Sunday, October 2, 2011

Regime Change

With just a few other things going on around here lately, I somehow managed to miss that this Sunday was Respect Life Sunday--that is, until about 10 minutes before yesterday's vigil Mass. Ugh. October just snuck up on me. So it was back to the homiletic drawing board after supper last night to retool the message a bit. Below is the revised version. (I actually think it's better than the first one.)

Twenty-Seventh Sunday in Ordinary Time [A]

Out for a stroll on an autumn day,
a man found himself alongside a pumpkin patch,
standing beneath a mighty oak tree.
“Sometimes I just can’t understand God’s ways!” he thought.
“Imagine, letting tiny acorns grow on such majestic trees
while huge pumpkins grow on delicate vines!”
Which was right when an acorn dropped from the branches above
and hit the man square on the head.
“Forgive me, Lord!” he instantly prayed.
“If I’d had my way, that would’ve been a pumpkin.
Clearly you know better than I!”  (traditional Sufi story)

This is the third Sunday in a row
that we spend, not among the vines of a pumpkin patch,
but in the vineyard of the Lord.
Two weeks ago, Jesus told the parable of the workers hired late.
Last Sunday, it was the parable of a father
assigning chores to his two sons.
The vineyard was a familiar religious metaphor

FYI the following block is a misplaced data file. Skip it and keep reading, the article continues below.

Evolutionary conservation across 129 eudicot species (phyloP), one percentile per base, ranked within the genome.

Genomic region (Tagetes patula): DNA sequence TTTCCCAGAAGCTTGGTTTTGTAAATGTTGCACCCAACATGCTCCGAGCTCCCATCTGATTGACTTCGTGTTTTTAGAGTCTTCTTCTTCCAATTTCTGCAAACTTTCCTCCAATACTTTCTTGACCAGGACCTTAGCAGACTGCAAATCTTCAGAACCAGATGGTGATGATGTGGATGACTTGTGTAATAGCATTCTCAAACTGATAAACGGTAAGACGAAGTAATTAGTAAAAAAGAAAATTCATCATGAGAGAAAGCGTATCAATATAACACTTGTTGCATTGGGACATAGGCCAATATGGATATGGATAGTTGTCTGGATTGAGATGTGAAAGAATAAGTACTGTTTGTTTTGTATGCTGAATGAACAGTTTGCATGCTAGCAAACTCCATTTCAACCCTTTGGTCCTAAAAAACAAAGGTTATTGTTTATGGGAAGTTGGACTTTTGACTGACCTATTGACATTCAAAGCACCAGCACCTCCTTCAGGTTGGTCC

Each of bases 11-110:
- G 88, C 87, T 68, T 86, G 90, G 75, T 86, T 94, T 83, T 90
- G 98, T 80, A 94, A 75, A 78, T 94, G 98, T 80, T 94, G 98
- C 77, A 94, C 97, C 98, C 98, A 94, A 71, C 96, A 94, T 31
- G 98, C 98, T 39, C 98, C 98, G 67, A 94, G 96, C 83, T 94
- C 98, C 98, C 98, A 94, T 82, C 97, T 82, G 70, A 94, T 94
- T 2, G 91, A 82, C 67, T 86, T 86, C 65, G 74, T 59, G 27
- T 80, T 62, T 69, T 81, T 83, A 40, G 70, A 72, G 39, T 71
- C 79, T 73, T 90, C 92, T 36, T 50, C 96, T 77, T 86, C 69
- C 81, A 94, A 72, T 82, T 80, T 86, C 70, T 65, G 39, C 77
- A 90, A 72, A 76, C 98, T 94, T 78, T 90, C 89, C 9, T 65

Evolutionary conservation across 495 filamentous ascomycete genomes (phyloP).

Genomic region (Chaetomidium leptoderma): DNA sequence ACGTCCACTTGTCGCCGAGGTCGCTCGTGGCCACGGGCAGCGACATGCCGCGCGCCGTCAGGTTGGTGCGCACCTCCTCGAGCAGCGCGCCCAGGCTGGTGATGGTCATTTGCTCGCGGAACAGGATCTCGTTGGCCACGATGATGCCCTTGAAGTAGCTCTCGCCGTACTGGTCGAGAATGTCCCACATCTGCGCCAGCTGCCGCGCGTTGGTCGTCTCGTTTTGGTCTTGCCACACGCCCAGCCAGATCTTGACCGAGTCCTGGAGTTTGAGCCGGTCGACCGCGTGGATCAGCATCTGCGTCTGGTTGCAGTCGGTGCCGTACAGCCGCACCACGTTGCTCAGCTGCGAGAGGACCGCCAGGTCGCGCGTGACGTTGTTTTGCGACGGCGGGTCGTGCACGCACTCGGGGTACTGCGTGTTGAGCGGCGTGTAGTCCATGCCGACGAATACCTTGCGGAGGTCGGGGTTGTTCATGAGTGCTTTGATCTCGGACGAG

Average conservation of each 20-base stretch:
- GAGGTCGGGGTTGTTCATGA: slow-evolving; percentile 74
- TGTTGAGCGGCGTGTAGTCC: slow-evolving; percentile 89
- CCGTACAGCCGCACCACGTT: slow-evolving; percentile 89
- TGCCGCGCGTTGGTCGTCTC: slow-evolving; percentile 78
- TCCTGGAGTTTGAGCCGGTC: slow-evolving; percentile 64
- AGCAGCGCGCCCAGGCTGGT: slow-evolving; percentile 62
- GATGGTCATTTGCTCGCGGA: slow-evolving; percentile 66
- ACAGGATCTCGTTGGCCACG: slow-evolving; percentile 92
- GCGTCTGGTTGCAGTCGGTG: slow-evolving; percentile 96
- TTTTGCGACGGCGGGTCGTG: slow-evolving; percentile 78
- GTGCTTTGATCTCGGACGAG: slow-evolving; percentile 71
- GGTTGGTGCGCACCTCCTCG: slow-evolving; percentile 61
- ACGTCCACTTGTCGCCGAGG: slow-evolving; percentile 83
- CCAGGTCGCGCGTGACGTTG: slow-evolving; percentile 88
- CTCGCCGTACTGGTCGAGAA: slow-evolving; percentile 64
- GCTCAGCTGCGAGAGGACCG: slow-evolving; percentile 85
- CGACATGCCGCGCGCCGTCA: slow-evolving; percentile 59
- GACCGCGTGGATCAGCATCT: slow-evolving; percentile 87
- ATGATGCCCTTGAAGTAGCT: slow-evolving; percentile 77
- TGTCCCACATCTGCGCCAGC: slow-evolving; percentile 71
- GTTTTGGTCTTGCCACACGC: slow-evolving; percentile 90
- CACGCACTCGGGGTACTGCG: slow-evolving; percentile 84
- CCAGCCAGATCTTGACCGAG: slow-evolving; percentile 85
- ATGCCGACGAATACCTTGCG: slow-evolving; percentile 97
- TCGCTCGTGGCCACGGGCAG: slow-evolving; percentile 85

for those who heard the preaching of Jesus--
already used, as our first reading reminds us,
by the prophet Isaiah more than seven hundred years before.

This Sunday, the vineyard--
what ought to be an image of peace and plenty--
is portrayed as a place torn apart by violence.
We hear a tale which could easily have been taken from the daily news.
It seems to be a story about “regime change,”
as one ruling class is brought down and replaced by another--
with much too much bloodshed in the process.

Hearing such a parable should give us pause--
as it did the chief priests and elders who first heard it.
Aren’t we the tenant farmers in the vineyard?
Amid all the fraud and corruption,
the apathy and laziness which mark the modern world,
is Jesus putting us on notice?

Of course, that interpretation would assume
that we are the center of the story.

Note how Jesus prefaces his three parables about the vineyard.
He makes it clear that he’s not describing the kingdom of man--
a reality with which we’re all too familiar.
No, Jesus is trying to get us to understand the kingdom of God--
a kingdom which operates
according to a very different set of principles.

You see, in Jesus’ description of the vineyard,
even in light of all the jealousy and greed,
even after rejecting the owner’s messengers and killing his son,
the vineyard will not be destroyed--
not torn down in vengeance by the landowner;
not left to be ransacked at the hands of his tenants.
The landowner stands his ground--
and he’s the center of the story.
There’s no change in regime!
God endures.  And God’s kingdom endures.
Despite the turmoil, despite the rebellion,
God is--and always will be--the only one who’s really in charge.
We’ve simply leased a small corner of the vineyard.
Yes, we’ve been promised a rich inheritance,
but that’s only by God’s free and gracious gift--
not something we can snatch up for ourselves,